Sterling fell from a two-month high versus the dollar on Tuesday and volatility levels spiked as markets braced for parliament to give the thumbs-down to British Prime Minister Theresa May’s Brexit deal later in the day.
In a voting session due to start at 1900 GMT members of parliament will vote on May’s plan but her recent efforts to win support for the deal look set to fail, despite her warnings that rejection of the deal could lead to Britain staying in the European Union. .
Sterling is seen as having already priced in a ‘No’ from parliament, with investors focusing instead on the margin May loses the vote by.
“It’s a done deal that the vote will be defeated. Initial market focus will be on the scale of the defeat and the expectation is it will be heavy — 100-200 votes,” MUFG strategist Lee Hardman said.
“The surprise will be if the defeat is narrower. The balance of risks (for sterling) is to the upside as people expect a big margin… But it will still leave us in a state of deadlock.”
While a margin of defeat of 40-50 votes raises expectations of the deal passing with some amendments, most reckon a heavy defeat could either delay Britain’s March 29 departure date or bring about a second referendum which could end up cancelling Brexit.
That’s especially so as markets now expect parliament to block a no-deal or “hard” Brexit — the worst case scenario — so the currency has firmed in recent weeks, also benefiting from dollar and euro weakness.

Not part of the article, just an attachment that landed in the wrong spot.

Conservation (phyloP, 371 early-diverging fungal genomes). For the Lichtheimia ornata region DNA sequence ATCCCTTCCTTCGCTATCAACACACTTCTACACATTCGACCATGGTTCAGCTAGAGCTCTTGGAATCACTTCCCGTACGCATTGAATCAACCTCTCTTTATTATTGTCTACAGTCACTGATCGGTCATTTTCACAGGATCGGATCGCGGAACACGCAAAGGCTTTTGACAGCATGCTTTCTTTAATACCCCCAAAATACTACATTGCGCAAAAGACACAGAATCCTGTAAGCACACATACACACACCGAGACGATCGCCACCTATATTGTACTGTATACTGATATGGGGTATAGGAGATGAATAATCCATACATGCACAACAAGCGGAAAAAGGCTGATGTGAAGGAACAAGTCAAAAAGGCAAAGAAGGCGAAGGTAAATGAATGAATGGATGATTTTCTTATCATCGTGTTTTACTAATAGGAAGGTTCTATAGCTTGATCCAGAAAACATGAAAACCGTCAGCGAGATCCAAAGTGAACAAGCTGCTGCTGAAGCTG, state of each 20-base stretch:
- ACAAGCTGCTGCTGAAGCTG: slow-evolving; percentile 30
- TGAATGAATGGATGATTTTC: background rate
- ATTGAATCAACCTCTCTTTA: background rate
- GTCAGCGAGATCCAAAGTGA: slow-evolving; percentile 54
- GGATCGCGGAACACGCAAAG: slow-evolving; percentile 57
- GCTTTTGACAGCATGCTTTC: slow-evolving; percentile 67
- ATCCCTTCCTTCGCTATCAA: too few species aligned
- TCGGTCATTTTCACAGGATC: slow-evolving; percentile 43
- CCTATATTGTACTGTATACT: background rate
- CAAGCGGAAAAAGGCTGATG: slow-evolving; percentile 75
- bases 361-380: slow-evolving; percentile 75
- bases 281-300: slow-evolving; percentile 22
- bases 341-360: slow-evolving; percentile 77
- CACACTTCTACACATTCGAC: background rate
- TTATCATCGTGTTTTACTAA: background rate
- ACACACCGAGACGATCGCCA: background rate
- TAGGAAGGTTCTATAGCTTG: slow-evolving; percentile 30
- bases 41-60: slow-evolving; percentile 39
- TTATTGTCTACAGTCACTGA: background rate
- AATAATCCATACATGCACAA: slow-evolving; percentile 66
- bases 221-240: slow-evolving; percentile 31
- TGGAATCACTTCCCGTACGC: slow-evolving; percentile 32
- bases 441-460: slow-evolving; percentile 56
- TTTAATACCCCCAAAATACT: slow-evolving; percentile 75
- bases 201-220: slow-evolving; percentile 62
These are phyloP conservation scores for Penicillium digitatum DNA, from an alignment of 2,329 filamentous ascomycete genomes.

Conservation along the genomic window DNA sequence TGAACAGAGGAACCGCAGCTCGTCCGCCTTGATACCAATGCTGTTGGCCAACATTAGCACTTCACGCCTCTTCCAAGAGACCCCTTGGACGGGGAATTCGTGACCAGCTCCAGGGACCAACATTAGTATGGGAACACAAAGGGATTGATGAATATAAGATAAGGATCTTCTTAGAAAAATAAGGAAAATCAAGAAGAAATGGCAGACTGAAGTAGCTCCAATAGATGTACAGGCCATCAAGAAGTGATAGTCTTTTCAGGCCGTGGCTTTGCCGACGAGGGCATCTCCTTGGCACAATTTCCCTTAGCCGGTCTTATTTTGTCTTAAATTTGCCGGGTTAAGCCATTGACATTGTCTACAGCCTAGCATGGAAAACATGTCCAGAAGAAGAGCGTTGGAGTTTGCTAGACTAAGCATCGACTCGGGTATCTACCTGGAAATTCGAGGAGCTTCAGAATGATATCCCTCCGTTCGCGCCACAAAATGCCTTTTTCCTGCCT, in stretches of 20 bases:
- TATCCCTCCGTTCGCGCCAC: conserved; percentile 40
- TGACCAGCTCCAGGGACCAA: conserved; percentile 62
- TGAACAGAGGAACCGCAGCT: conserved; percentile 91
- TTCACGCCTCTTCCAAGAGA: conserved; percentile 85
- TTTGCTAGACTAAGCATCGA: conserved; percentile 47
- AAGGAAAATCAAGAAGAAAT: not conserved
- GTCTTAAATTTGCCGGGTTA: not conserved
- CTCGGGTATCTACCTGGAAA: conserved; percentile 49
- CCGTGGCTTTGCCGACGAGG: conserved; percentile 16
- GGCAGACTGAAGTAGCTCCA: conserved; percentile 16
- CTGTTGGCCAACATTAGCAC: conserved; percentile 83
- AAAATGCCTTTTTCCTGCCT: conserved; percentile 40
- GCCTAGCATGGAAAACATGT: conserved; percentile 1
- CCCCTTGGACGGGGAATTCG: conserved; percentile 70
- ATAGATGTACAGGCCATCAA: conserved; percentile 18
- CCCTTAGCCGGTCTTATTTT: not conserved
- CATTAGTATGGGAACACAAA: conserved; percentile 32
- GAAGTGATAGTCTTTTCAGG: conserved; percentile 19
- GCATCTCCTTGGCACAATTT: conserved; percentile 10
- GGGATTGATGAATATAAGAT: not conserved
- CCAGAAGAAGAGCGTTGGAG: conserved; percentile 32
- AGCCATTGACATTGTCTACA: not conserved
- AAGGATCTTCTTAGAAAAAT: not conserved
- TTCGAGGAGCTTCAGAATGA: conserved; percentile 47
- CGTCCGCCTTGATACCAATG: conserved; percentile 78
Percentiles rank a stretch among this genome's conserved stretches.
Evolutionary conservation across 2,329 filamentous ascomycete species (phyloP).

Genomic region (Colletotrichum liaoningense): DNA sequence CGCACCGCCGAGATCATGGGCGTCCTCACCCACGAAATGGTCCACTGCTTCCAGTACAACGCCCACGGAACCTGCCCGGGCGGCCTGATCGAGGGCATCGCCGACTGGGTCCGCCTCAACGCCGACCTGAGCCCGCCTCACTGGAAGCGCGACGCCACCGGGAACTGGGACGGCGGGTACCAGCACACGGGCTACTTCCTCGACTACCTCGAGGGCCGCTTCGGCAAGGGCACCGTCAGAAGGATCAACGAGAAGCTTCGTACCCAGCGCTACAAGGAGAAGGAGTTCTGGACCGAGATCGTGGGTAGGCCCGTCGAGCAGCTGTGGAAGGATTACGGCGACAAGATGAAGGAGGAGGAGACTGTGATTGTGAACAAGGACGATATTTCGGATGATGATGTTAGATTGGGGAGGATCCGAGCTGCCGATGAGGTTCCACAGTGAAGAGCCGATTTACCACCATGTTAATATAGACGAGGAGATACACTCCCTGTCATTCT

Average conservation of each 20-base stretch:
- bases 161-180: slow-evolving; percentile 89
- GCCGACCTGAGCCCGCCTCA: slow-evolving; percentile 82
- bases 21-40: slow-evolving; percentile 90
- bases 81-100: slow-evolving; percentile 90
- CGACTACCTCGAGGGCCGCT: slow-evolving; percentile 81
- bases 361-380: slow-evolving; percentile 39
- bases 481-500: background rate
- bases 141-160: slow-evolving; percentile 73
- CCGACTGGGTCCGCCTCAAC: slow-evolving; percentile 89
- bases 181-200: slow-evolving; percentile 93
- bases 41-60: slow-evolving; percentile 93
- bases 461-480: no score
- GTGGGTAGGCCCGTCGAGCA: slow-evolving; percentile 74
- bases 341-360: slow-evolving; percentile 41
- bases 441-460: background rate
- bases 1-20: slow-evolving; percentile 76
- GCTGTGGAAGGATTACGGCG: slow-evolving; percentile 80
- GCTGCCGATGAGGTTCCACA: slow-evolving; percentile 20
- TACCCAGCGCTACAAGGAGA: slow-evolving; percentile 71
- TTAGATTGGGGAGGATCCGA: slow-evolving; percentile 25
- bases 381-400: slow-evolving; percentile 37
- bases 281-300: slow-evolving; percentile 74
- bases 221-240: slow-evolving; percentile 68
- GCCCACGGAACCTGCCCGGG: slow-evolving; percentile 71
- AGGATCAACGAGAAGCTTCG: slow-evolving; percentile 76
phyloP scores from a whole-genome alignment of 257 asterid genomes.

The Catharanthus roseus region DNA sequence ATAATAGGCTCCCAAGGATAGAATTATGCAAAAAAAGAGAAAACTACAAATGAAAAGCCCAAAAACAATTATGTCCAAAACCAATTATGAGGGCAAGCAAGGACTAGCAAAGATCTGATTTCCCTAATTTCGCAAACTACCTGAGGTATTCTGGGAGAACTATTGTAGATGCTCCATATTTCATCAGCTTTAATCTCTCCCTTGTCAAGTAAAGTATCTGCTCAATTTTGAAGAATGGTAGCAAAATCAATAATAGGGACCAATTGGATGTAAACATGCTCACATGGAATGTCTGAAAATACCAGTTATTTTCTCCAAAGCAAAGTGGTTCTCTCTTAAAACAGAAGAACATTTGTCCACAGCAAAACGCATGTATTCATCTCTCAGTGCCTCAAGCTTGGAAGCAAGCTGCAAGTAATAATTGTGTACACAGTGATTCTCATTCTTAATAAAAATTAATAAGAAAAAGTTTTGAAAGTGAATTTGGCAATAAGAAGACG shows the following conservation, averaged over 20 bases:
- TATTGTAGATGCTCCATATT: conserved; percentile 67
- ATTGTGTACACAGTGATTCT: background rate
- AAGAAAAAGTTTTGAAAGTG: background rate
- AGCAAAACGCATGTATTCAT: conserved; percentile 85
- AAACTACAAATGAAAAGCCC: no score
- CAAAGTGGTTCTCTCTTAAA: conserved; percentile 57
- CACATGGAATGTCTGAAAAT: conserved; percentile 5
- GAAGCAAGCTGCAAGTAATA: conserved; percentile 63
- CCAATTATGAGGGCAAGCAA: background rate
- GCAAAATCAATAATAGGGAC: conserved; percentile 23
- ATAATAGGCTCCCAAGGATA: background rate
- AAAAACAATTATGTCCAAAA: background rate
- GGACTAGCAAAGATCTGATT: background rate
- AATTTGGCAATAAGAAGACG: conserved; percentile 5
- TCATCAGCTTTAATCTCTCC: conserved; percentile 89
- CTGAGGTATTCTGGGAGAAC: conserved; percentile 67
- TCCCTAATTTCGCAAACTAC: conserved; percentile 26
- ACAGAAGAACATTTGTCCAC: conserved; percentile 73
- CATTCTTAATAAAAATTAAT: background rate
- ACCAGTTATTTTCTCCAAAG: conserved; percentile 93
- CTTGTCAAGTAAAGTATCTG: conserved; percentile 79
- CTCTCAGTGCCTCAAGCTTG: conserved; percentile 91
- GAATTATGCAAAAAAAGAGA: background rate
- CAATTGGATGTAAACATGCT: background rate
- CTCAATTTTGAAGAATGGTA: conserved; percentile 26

By 1300 GMT, the pound had slipped 0.3 percent on the day at $1.2837, having retreated from two-month highs hit on Monday at $1.2930. Against the euro, it was flat at 88.010 pence as the single currency slipped after the release of German growth data.
British domestically focused stocks edged off one-month highs touched last week while yields on 10-year government bonds slipped 2.2 basis points.
Volatility Spike, Short Positions
While sterling markets are relatively calm, fear of post-vote chaos is again driving up sterling implied volatility — options markets’ gauge of expected swings in an exchange rate. Overnight volatility jumped to 23.5 percent from late-Monday levels around 8 percent.
One-month implied volatility has also crept higher to one-week highs around 12.65 percent after slipping in recent days as risks of a no-deal Brexit appeared to recede.
“Sterling’s overnight implied volatility is pricing around a 1 percent move today,” Commonwealth Bank of Australia analysts told clients.
However, one percent intra-day moves in sterling have become relatively frequent since the June 2016 referendum. Aside from the initial collapse in the days immediately after the vote, sterling/dollar has moved 1 percent or more on 52 days, on a close-to-close basis.
That’s 24 up days and 28 down days.
Meanwhile sterling risk reversals — a gauge of investor expectations for a currency’s direction — have risen steadily in recent weeks, indicating increased demand for call options, derivatives that give investors the right to buy an asset.
But while one-month risk reversals for instance recently hit seven-month highs, implying a less bearish sterling stance, they edged lower on Tuesday.
Analysts warned of surprise vote outcomes and also the risk of a general election if an opposition no-confidence motion succeeds.
“I don’t think tonight will provide the move higher that folks are looking for,” Nomura FX strategist Jordan Rochester said.
“Until that confidence vote is out the way and (May) makes it clear what she intends to do, we are still operating with downside risks attached to sterling, that could quickly become a market focus once again.”